My kids say I have always been “so extra” about birthdays. It’s true that over the years, whenever the financial means were there, I always made a huge deal about their birthdays. Birthdays were always really-good-but-not-a-HUGE-deal-like-Christmas when I was young, and I’ve often wondered why I was so about them.

I think what I’m realizing is that I make a big deal out of them because I am genuinely SO happy I got to be their mother for another year that I NEED to celebrate it. I feel so profoundly lucky to have gotten to share life with these three souls. They are each so uniquely and fully delightful that I can’t imagine what I did to be lucky enough to have earned the honor of knowing them. It’s breathtaking to me, sometimes. I’d take any excuse to revel and celebrate that feeling of meeting them!! It’s just so…wow.

I’m sure that just like every human ever, they probably all think that they don’t do enough to make me proud, or that I’m somehow disappointed in them. Literally nothing could be further from the truth. I will always love and be so honored to have raised them; it’s not something they have to earn or are capable of losing. It will always be there. I’m so proud of them.

Which leads me to wonder if all of us who feel like we disappointed or weren’t enough for our parents are actually way off base. Maybe we should go easy on ourselves. We are, truly, remarkable souls.


I’m not sure I ever saw my mom fail, at anything.

I’m going to ask her that later, and she’s going to half snort and say, “What did I ever succeed at, Elizabeth??” But to me, it all looked like succeeding. We went to the apple orchard, and everything got turned into something. We got tomatoes from neighbors and huge pots of amazing sauce turned up. She made clothes, I’m not even sure she followed patterns for. She crocheted and I never heard her utter “damn” and throw the project aside. She made the most intricate cross stitch patterns; I can barely pay attention long enough to thread the needle.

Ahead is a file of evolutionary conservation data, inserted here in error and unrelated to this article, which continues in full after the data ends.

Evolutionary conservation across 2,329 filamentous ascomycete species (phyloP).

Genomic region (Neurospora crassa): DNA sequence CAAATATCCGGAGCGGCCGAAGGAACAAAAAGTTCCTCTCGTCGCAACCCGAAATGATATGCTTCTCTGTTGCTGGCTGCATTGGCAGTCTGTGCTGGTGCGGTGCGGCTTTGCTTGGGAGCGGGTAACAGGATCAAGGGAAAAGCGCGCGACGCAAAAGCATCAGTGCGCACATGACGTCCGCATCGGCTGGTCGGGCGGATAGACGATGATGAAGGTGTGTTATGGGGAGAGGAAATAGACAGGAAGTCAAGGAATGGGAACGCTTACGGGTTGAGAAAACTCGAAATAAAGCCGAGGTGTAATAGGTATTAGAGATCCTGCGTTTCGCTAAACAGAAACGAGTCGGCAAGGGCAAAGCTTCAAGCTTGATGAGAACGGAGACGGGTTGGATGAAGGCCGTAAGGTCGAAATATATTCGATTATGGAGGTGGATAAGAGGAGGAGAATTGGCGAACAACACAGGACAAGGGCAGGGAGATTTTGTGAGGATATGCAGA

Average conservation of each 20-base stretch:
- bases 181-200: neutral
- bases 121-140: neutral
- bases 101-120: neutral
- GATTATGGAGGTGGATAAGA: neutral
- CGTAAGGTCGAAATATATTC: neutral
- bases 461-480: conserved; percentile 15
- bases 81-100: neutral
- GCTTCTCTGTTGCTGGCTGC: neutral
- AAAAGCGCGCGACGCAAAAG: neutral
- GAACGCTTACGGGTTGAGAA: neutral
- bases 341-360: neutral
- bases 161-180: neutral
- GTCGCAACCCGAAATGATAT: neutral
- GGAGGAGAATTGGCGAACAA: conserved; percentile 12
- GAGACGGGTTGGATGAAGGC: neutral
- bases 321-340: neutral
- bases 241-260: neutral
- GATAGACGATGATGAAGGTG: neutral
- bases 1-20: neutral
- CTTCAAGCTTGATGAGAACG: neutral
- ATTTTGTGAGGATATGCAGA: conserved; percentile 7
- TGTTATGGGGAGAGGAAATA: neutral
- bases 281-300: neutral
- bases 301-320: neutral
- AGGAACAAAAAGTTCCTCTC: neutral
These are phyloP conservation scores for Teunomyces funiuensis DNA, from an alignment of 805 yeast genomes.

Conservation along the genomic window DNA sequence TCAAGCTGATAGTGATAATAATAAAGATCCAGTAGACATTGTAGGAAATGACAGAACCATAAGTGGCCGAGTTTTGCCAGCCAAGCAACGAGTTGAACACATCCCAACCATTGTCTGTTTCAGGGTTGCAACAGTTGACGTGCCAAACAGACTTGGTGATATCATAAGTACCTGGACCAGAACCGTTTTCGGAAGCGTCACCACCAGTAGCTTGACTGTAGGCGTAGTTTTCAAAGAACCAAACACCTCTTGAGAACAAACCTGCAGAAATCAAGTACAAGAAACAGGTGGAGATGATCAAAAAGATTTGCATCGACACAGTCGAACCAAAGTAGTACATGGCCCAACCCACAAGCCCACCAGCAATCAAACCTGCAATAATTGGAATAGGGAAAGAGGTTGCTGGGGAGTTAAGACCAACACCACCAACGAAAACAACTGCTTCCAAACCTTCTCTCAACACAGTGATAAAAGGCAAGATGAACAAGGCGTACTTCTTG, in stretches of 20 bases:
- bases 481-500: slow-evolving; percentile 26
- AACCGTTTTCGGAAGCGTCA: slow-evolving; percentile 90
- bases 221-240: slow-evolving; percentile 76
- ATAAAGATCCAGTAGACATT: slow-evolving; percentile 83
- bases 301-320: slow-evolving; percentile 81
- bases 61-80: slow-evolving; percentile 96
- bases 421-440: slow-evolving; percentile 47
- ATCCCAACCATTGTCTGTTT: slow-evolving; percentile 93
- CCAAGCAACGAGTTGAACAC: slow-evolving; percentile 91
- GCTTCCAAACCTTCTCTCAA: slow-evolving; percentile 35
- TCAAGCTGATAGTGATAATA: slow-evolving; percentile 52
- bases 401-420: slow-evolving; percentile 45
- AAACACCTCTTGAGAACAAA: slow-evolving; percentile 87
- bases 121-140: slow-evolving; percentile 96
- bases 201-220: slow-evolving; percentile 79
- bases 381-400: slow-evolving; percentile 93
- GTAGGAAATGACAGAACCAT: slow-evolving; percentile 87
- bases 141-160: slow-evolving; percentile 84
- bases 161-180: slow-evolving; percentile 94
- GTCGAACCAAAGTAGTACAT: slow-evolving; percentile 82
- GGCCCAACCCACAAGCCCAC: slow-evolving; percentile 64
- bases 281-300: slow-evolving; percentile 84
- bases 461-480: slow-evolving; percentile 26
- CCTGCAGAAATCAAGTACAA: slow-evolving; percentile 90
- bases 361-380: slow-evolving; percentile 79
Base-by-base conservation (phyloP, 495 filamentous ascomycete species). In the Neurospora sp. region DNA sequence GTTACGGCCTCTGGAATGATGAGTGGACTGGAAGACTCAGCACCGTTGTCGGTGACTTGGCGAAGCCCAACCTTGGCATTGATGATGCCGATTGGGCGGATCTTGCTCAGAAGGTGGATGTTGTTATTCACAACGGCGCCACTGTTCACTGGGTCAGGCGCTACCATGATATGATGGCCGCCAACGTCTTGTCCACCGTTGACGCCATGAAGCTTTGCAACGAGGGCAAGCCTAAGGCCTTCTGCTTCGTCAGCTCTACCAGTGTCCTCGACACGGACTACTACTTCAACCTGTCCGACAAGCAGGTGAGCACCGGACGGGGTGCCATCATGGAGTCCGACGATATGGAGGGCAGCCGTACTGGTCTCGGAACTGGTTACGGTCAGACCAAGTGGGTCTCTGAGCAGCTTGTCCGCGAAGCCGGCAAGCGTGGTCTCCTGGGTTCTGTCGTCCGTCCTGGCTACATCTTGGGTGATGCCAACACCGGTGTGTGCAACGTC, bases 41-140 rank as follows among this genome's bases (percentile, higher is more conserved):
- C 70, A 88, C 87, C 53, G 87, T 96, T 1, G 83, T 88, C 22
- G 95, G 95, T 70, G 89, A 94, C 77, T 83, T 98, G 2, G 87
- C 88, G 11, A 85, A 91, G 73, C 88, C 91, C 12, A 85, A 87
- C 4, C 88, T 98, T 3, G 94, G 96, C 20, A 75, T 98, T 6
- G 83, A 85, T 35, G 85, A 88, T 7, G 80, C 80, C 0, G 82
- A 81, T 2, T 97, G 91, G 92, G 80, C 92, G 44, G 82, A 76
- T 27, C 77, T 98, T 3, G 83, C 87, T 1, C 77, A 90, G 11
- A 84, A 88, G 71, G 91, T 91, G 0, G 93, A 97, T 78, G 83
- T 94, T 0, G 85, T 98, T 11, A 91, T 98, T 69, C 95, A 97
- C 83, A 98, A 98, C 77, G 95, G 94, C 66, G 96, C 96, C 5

I don’t remember anything that she ever tried to do that she didn’t succeed at. I don’t ever remember her throwing something aside and saying “I quit.” I must have 4,000 project bags sitting around this house, projects I’ve started and not followed through with. I don’t remember her doing that.

Not to say she was always prolific; she had a friend who sewed voraciously when I was young, expert level. There were always multiple projects and a catalog of them all somewhere, huge stashes of fabric all actually intended for things, and more of it than she would need for any project. My mom wasn’t like that; probably because we couldn’t afford it and she had to work so many jobs. But she was really good, and disciplined, and I don’t think I ever saw her quit.

Sometimes I wonder why I didn’t get more of that. Or any of it, at all.

Hazy days